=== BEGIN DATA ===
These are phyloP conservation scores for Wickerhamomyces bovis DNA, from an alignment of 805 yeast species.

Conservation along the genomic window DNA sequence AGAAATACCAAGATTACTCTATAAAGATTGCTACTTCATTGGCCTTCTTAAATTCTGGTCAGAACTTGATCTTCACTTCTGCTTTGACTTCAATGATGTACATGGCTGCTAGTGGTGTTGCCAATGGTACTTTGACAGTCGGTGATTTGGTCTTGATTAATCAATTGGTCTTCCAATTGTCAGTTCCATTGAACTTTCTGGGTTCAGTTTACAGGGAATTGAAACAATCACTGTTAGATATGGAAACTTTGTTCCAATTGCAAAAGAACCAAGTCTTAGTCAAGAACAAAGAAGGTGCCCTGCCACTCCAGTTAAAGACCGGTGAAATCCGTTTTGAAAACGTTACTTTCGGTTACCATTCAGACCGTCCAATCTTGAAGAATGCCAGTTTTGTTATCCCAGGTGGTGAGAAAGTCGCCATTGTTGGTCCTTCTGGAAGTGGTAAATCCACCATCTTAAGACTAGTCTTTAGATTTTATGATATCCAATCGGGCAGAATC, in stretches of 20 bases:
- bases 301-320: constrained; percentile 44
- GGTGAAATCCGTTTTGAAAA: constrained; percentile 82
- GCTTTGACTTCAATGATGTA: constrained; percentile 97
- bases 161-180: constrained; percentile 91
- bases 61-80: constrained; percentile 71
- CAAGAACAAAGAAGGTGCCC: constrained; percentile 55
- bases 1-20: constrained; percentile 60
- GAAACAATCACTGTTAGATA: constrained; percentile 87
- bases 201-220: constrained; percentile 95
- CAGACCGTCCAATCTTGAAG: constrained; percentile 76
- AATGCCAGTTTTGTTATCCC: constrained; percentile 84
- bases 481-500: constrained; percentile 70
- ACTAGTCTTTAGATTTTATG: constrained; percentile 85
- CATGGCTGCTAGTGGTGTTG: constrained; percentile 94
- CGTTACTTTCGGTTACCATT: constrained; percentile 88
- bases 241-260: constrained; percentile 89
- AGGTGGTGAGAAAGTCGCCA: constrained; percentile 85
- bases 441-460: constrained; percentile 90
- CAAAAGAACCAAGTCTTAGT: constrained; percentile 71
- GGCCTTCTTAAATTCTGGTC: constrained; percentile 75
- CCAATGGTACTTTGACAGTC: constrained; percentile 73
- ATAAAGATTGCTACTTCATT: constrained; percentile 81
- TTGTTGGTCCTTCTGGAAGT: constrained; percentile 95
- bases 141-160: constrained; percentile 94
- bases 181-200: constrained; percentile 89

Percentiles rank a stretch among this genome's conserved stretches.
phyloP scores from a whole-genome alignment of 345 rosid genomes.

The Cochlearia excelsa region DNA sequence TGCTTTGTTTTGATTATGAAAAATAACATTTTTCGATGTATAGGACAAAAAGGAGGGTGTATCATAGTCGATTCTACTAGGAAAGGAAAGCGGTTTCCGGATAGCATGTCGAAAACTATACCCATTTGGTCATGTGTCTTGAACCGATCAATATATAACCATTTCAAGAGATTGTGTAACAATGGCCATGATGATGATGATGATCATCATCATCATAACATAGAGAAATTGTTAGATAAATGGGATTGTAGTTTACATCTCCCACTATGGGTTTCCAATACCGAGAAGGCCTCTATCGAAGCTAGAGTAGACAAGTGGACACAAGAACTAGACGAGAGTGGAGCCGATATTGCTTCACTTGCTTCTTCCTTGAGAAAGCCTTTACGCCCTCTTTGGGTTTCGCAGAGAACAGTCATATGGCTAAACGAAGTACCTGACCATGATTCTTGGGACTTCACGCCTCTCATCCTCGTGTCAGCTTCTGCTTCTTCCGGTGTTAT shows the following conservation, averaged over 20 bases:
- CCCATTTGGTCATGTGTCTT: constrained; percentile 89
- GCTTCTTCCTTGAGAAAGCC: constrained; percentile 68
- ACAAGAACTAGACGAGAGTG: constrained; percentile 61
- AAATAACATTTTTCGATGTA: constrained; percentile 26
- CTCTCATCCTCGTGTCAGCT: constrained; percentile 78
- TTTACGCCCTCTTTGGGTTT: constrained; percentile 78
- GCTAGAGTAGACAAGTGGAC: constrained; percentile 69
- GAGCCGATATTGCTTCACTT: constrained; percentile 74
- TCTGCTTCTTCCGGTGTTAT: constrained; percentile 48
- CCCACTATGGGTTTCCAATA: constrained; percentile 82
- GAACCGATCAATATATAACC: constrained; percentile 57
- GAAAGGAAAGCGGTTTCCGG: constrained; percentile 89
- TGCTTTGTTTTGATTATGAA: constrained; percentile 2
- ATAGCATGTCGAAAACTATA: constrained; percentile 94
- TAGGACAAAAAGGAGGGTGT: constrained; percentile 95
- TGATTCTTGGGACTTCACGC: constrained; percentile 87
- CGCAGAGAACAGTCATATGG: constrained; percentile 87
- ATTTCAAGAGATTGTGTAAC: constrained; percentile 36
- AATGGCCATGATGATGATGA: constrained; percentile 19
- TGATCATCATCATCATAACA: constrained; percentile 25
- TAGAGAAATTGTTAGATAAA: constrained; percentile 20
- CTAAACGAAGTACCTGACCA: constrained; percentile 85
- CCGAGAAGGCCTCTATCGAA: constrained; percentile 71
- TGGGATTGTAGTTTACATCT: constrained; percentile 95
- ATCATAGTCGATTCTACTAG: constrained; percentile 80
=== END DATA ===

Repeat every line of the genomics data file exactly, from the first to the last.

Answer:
These are phyloP conservation scores for Wickerhamomyces bovis DNA, from an alignment of 805 yeast species.

Conservation along the genomic window DNA sequence AGAAATACCAAGATTACTCTATAAAGATTGCTACTTCATTGGCCTTCTTAAATTCTGGTCAGAACTTGATCTTCACTTCTGCTTTGACTTCAATGATGTACATGGCTGCTAGTGGTGTTGCCAATGGTACTTTGACAGTCGGTGATTTGGTCTTGATTAATCAATTGGTCTTCCAATTGTCAGTTCCATTGAACTTTCTGGGTTCAGTTTACAGGGAATTGAAACAATCACTGTTAGATATGGAAACTTTGTTCCAATTGCAAAAGAACCAAGTCTTAGTCAAGAACAAAGAAGGTGCCCTGCCACTCCAGTTAAAGACCGGTGAAATCCGTTTTGAAAACGTTACTTTCGGTTACCATTCAGACCGTCCAATCTTGAAGAATGCCAGTTTTGTTATCCCAGGTGGTGAGAAAGTCGCCATTGTTGGTCCTTCTGGAAGTGGTAAATCCACCATCTTAAGACTAGTCTTTAGATTTTATGATATCCAATCGGGCAGAATC, in stretches of 20 bases:
- bases 301-320: constrained; percentile 44
- GGTGAAATCCGTTTTGAAAA: constrained; percentile 82
- GCTTTGACTTCAATGATGTA: constrained; percentile 97
- bases 161-180: constrained; percentile 91
- bases 61-80: constrained; percentile 71
- CAAGAACAAAGAAGGTGCCC: constrained; percentile 55
- bases 1-20: constrained; percentile 60
- GAAACAATCACTGTTAGATA: constrained; percentile 87
- bases 201-220: constrained; percentile 95
- CAGACCGTCCAATCTTGAAG: constrained; percentile 76
- AATGCCAGTTTTGTTATCCC: constrained; percentile 84
- bases 481-500: constrained; percentile 70
- ACTAGTCTTTAGATTTTATG: constrained; percentile 85
- CATGGCTGCTAGTGGTGTTG: constrained; percentile 94
- CGTTACTTTCGGTTACCATT: constrained; percentile 88
- bases 241-260: constrained; percentile 89
- AGGTGGTGAGAAAGTCGCCA: constrained; percentile 85
- bases 441-460: constrained; percentile 90
- CAAAAGAACCAAGTCTTAGT: constrained; percentile 71
- GGCCTTCTTAAATTCTGGTC: constrained; percentile 75
- CCAATGGTACTTTGACAGTC: constrained; percentile 73
- ATAAAGATTGCTACTTCATT: constrained; percentile 81
- TTGTTGGTCCTTCTGGAAGT: constrained; percentile 95
- bases 141-160: constrained; percentile 94
- bases 181-200: constrained; percentile 89

Percentiles rank a stretch among this genome's conserved stretches.
phyloP scores from a whole-genome alignment of 345 rosid genomes.

The Cochlearia excelsa region DNA sequence TGCTTTGTTTTGATTATGAAAAATAACATTTTTCGATGTATAGGACAAAAAGGAGGGTGTATCATAGTCGATTCTACTAGGAAAGGAAAGCGGTTTCCGGATAGCATGTCGAAAACTATACCCATTTGGTCATGTGTCTTGAACCGATCAATATATAACCATTTCAAGAGATTGTGTAACAATGGCCATGATGATGATGATGATCATCATCATCATAACATAGAGAAATTGTTAGATAAATGGGATTGTAGTTTACATCTCCCACTATGGGTTTCCAATACCGAGAAGGCCTCTATCGAAGCTAGAGTAGACAAGTGGACACAAGAACTAGACGAGAGTGGAGCCGATATTGCTTCACTTGCTTCTTCCTTGAGAAAGCCTTTACGCCCTCTTTGGGTTTCGCAGAGAACAGTCATATGGCTAAACGAAGTACCTGACCATGATTCTTGGGACTTCACGCCTCTCATCCTCGTGTCAGCTTCTGCTTCTTCCGGTGTTAT shows the following conservation, averaged over 20 bases:
- CCCATTTGGTCATGTGTCTT: constrained; percentile 89
- GCTTCTTCCTTGAGAAAGCC: constrained; percentile 68
- ACAAGAACTAGACGAGAGTG: constrained; percentile 61
- AAATAACATTTTTCGATGTA: constrained; percentile 26
- CTCTCATCCTCGTGTCAGCT: constrained; percentile 78
- TTTACGCCCTCTTTGGGTTT: constrained; percentile 78
- GCTAGAGTAGACAAGTGGAC: constrained; percentile 69
- GAGCCGATATTGCTTCACTT: constrained; percentile 74
- TCTGCTTCTTCCGGTGTTAT: constrained; percentile 48
- CCCACTATGGGTTTCCAATA: constrained; percentile 82
- GAACCGATCAATATATAACC: constrained; percentile 57
- GAAAGGAAAGCGGTTTCCGG: constrained; percentile 89
- TGCTTTGTTTTGATTATGAA: constrained; percentile 2
- ATAGCATGTCGAAAACTATA: constrained; percentile 94
- TAGGACAAAAAGGAGGGTGT: constrained; percentile 95
- TGATTCTTGGGACTTCACGC: constrained; percentile 87
- CGCAGAGAACAGTCATATGG: constrained; percentile 87
- ATTTCAAGAGATTGTGTAAC: constrained; percentile 36
- AATGGCCATGATGATGATGA: constrained; percentile 19
- TGATCATCATCATCATAACA: constrained; percentile 25
- TAGAGAAATTGTTAGATAAA: constrained; percentile 20
- CTAAACGAAGTACCTGACCA: constrained; percentile 85
- CCGAGAAGGCCTCTATCGAA: constrained; percentile 71
- TGGGATTGTAGTTTACATCT: constrained; percentile 95
- ATCATAGTCGATTCTACTAG: constrained; percentile 80